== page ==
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24 Oct 2019 10:01

A-L-E-X wrote:
Source of the post  That's why switching to EVs is a really good idea to lower air pollution. 

Yes, EVs make sense in cities.  I also think it makes sense, to the degree it's practical, to decouple car propulsion from the energy source.  
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24 Oct 2019 10:09

midtskogen wrote:
A-L-E-X wrote:
Source of the post  That's why switching to EVs is a really good idea to lower air pollution. 

Yes, EVs make sense in cities.  I also think it makes sense, to the degree it's practical, to decouple car propulsion from the energy source.  

Yes that makes sense too, and based on evolving technology, I think we're getting there.
Also wanted to illustrate what lowering regulations has been doing to the air around here:
A new study shows that air quality in the United States suffered between 2016 and 2018, after seven straight years of improvement starting during the first years of Barack Obama's administration.

The rise in pollution— which data shows started in 2016, just before Donald Trump took office and after years of economic recovery in the United States — has led to thousands of premature deaths across the country, according to the economists from Carnegie Mellon University who studied Environmental Protection Agency data from those time periods.

“That increase was associated with 9,700 premature deaths in 2018,” wrote Karen Clay and Nicholas Muller in a new paper detailing their research.

 

 

https://www.independent.co.uk/news/worl ... 68716.html

For years, the quality of the air Americans breathe had been steadily improving, but that trend is showing signs of unraveling thanks in part to U.S. economic gains that come with potentially deadly ramifications. 

https://www.cbsnews.com/news/increased- ... r-quality/

The causes of the rise in particulate matter comes from a variety of sources, the researchers said, including a strong US economy, the burning of wildfires in parched areas of the country, and the destruction of American environmental protection rules, which Donald Trump’s administration has pursued vigorously.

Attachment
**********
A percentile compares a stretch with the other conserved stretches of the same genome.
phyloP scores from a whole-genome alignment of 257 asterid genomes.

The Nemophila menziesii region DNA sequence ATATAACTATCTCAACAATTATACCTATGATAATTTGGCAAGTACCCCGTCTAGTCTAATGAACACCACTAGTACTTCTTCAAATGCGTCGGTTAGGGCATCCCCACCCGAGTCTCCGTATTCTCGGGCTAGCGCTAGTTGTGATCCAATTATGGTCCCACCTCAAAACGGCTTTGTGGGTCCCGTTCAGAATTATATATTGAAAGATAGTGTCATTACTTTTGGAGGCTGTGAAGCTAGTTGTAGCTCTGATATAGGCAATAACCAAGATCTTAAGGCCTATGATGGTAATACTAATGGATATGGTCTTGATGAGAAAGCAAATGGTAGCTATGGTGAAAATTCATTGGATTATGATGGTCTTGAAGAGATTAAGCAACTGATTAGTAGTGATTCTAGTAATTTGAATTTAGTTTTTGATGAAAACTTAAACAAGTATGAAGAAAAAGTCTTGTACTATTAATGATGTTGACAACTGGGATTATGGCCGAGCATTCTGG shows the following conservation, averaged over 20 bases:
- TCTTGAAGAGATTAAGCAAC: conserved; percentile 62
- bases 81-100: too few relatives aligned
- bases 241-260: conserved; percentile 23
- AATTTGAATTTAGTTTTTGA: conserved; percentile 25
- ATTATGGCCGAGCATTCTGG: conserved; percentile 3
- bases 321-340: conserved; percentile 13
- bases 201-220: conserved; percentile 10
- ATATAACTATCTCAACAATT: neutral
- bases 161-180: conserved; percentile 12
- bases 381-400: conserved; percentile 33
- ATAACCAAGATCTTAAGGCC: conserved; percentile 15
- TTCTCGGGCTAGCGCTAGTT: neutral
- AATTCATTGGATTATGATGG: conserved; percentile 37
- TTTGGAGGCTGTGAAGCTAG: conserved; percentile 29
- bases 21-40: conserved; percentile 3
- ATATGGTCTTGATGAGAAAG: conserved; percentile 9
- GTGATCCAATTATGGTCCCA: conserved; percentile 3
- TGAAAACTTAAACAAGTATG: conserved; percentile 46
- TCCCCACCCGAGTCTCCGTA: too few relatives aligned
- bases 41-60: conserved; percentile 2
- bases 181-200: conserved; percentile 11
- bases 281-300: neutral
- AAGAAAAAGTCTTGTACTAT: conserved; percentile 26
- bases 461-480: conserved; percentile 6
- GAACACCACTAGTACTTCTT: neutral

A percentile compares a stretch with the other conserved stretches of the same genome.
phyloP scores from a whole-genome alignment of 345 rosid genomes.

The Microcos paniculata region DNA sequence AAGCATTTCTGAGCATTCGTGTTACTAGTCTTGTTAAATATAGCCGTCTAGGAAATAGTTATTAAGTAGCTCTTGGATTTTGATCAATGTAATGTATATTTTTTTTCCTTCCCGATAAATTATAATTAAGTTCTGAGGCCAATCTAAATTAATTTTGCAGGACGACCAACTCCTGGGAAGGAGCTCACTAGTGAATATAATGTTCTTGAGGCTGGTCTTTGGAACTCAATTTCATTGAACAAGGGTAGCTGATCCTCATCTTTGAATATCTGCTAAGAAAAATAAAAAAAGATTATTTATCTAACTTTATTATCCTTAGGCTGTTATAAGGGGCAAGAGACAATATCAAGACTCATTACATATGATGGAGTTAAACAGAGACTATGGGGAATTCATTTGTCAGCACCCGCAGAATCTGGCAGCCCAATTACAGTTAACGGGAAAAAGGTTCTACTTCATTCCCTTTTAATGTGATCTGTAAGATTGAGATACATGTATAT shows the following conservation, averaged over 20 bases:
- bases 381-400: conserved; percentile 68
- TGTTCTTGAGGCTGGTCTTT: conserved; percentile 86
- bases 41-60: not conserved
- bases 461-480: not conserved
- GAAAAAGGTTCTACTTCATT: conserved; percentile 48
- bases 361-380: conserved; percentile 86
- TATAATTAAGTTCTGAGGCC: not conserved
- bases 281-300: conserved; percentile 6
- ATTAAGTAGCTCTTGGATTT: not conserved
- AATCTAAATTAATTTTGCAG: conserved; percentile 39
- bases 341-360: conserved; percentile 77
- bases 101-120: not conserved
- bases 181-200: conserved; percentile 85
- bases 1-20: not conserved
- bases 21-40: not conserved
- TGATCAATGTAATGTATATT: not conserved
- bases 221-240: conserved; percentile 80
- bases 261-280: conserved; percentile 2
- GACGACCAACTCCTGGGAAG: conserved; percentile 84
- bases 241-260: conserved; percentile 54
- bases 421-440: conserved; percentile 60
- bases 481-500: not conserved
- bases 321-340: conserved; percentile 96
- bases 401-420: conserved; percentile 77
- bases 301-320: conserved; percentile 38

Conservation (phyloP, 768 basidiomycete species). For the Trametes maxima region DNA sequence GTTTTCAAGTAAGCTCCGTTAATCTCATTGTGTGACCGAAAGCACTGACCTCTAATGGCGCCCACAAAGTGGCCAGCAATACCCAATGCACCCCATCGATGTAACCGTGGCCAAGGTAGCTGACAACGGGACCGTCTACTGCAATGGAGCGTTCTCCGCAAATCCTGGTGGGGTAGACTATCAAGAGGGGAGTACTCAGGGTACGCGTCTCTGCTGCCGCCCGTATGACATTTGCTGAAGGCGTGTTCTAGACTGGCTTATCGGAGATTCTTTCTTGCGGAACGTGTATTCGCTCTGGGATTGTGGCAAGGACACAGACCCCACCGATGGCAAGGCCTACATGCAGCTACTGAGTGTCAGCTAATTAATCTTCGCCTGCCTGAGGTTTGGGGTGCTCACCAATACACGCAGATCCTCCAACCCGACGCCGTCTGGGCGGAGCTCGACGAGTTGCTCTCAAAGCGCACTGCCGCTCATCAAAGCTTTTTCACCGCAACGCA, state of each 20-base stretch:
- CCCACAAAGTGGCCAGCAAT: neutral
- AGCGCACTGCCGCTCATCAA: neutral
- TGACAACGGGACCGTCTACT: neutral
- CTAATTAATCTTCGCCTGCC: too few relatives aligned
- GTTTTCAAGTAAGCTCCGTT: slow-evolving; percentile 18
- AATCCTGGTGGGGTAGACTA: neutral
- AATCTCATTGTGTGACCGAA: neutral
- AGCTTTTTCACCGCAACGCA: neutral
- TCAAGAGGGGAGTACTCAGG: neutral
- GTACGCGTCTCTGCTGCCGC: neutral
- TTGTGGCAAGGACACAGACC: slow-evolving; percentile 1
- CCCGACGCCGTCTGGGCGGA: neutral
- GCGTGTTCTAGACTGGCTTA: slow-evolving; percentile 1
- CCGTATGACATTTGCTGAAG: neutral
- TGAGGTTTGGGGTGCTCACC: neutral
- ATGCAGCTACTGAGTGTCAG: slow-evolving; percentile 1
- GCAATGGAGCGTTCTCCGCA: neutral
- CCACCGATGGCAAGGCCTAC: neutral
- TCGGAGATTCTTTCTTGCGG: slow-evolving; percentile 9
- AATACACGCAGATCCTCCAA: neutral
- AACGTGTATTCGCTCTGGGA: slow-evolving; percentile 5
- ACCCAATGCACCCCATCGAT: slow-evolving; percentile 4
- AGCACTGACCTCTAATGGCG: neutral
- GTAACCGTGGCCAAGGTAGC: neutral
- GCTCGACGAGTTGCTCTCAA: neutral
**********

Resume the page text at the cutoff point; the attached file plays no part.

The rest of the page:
https://www.independent.co.uk/news/worl ... 68716.html

And speaking of the economy...

The researchers determined that the deaths had a heavy economic toll, in addition to the obvious human loss: around $89 billion in damages, they say.

https://www.independent.co.uk/news/worl ... 68716.html

We pay the costs both in lives and money.  The difference is with the current system the rich pay much less of the costs (because of lowering regulations) and we "average" people pay much more.

 

note: average life expectancy in America has gotten less for the first time in a generation.
 
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24 Oct 2019 23:23

I would be cautious drawing conclusions from changes from one year to another in air quality.  Weather is a factor, and you need to look for trends smoothed over several years.

A-L-E-X wrote:
Source of the post note: average life expectancy in America has gotten less for the first time in a generation.

Lifestyle including food is a likely cause.
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26 Oct 2019 11:10

midtskogen wrote:
I would be cautious drawing conclusions from changes from one year to another in air quality.  Weather is a factor, and you need to look for trends smoothed over several years.

A-L-E-X wrote:
Source of the post note: average life expectancy in America has gotten less for the first time in a generation.

Lifestyle including food is a likely cause.

Definitely, thats why we need to curb the soda, fast food and processed food industries.  They are responsible for an unhealthy diet.
About air quality, the trend towards lower air quality started a few years ago with increased forest fires out west and a general denser higher populated city dwellers and suburbanites that drive more.

An update on the ocean acidification issue:

https://www.americanwx.com/bb/topic/48618-arctic-sea-ice-extent-area-and-volume/page/57/#comments

That is a  stunning change. Is there a reference which you could point me to? I've seen some reports, but nothing that suggests global loss of alkalinity on that scale.

https://www.eurekalert.org/pub_releases ... 031119.php

 

This is just concerning the appearance of a widespread undersaturation horizon near/in the mixed layer in the next 20 years or so.

 

https://www.pnas.org/content/105/48/18860

 

image.png.afaff2ef01fc94df8869d32eee5014e4.png

 

It's an older paper, but we are very closely following the emissions scenario used (IS92a), so these dates probably aren't far off. Once aragonite undersaturation appears at the surface, it takes just 20-30 years for it to encompass basically entire Southern Ocean south of 50-60S.